Flooding leaves Spillville resident frustrated and helpless - KWWL - Eastern Iowa Breaking News, Weather, Closings

Flooding leaves Spillville resident frustrated and helpless

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(KWWL) -

Homeowners in Spillville are feeling helpless after the devastating flooding. The Mayor of Spillville says the problem is the entire county is still operating on a flood map that was created 40 years ago. 

Mayor of Spillville Michael Klimesh says many people in town have been coming to him expressing their frustration. 

The flooding from last week has left many people working through how to pay for the damage.

The city of Spillville is part of Winneshiek County.

Mayor Klimesh says the entire county is operating on a flood map that was created 40 years ago in 1976. 

After the floods of 2008, FEMA issued new flood maps for the county, but never approved those maps. These flood maps have been on hold ever since then, so the Mayor says the problem is they're still operating on a plan that's 40 years old. 

This is the second flood John Cox has seen in this home, after experiencing the floods of 2008. 

"You don't want to use the lessons you used from the first flood so quickly to the second flood," said Cox. 

His house sits just a hundred yards away from the Turkey River. The flood last week left his house with significant damage.

The water damaged the entire basement and even his first floor, leaving them no choice but to gut everything below four feet on the entire first floor.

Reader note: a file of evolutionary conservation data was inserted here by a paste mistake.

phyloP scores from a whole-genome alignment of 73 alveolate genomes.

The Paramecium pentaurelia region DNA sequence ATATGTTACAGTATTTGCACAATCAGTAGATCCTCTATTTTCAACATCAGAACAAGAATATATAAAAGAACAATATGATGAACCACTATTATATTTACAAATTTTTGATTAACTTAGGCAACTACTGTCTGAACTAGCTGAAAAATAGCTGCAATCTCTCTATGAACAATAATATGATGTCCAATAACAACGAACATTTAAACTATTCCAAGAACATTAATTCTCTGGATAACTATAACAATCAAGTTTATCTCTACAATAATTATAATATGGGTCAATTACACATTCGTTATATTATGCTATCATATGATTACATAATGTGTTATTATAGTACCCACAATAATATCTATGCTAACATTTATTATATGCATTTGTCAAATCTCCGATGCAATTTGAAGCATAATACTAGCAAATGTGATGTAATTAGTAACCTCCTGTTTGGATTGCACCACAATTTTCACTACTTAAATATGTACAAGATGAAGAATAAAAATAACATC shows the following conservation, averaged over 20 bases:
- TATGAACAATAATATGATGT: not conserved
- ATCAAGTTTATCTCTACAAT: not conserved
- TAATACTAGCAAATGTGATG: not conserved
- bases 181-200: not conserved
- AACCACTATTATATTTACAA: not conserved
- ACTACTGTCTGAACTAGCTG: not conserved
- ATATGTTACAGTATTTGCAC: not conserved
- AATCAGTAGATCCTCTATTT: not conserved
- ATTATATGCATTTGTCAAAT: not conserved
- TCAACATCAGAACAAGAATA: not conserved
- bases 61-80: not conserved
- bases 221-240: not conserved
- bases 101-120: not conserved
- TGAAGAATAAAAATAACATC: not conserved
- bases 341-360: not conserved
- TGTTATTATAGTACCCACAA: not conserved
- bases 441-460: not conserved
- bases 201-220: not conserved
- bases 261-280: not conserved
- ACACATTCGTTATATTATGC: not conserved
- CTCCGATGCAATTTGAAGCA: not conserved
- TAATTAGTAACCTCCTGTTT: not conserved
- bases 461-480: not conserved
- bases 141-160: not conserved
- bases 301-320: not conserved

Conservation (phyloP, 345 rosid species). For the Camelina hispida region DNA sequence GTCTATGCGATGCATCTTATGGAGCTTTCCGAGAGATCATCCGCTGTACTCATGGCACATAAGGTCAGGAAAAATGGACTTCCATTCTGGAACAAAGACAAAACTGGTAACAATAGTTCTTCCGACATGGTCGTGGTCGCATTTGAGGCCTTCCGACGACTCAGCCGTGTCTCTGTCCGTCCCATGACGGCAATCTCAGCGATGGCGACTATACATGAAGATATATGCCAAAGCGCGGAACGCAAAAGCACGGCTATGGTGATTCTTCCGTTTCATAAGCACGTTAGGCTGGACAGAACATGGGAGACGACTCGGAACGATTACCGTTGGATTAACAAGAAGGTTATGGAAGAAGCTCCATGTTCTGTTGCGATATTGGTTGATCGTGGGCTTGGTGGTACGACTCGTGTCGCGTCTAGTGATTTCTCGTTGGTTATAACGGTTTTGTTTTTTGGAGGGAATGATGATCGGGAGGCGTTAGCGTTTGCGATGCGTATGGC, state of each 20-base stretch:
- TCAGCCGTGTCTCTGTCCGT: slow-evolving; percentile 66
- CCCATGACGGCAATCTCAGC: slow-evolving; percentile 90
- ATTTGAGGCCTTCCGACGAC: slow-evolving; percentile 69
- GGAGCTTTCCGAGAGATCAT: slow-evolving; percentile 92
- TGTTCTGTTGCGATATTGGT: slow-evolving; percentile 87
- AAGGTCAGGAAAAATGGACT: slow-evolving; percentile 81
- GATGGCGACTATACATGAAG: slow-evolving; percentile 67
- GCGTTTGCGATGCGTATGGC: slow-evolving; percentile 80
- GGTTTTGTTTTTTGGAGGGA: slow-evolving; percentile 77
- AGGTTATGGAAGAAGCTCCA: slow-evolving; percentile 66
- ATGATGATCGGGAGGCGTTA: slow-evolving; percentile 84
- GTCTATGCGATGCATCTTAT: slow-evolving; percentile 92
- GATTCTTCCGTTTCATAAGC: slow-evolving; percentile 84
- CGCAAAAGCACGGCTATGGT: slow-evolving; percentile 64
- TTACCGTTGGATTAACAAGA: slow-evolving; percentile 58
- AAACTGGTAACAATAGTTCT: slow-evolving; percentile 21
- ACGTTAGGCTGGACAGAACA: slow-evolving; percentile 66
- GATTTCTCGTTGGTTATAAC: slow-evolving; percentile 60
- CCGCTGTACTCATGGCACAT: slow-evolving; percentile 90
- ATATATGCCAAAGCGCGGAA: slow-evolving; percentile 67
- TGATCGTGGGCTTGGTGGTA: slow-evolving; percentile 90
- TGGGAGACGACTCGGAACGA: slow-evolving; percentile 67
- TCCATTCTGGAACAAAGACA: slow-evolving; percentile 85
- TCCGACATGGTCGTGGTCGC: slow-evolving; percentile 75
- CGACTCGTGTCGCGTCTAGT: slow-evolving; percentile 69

Cox and his family had to salvage everything they owned. Toys, books, anything they could grab were piled into boxes. While those special toys were saved, Cox says he can't seem to save their home. 

The city of Spillville became a national flood insurance compliance city after the floods of 2008, which caps their flood insurance off at $35,000. 

Since FEMA has only issued but not approved the flood maps, Cox cant get any more insurance than the $35,000.

Mayor Klimesh says that's not the only obstacle Cox and his neighbors near the river are facing.

"John has to also assess how much damage was to his dwelling," said Mayor Klimesh. "And if his house was damaged at a level of 51% of the assessed value of the home, then John can't reconstruct his house unless he elevates the lowest level, which would be the basement to a height of 1 ft. above the 100 year flood mark. Now nobody knows what the 100 year flood mark is."

The DNR is responsible for issuing the 100 year flood mark, and FEMA is responsible for approving the new flood maps. 

"So we're kind of stuck in limbo here," said Cox. "Deciding what we can do, what we should do. What's going to happen? Are we gonna fix, are we not going to fix it?"

Cox and his neighbors now looking to their mayor for answers. 

"We got seven homes in Spillville that this directly impacts, and they want answers," said Mayor Klimesh. "And they look at the city of Spillville to give them those answers. Unfortunately, I can't and unfortunately, we're not the cause of the problem."

"In my opinion, it would have been better and easier, if a tornado had hit it, than this flood," said Cox. "Because at least the homeowners insurance we had properly covered, and we could have had it fixed. Here with the flood, you're dealing with three or four different agencies that have so many different regulations, like a dog and pony show."

Cox has reached out to a state senator and legislator trying to get some answers for why FEMA has yet to approve those new flood maps.

The Mayor says he has relentlessly tried to get some answers but he says it's out of his control. 

FEMA is still assessing the damage in order to determine if they will come in and provide disaster relief. 

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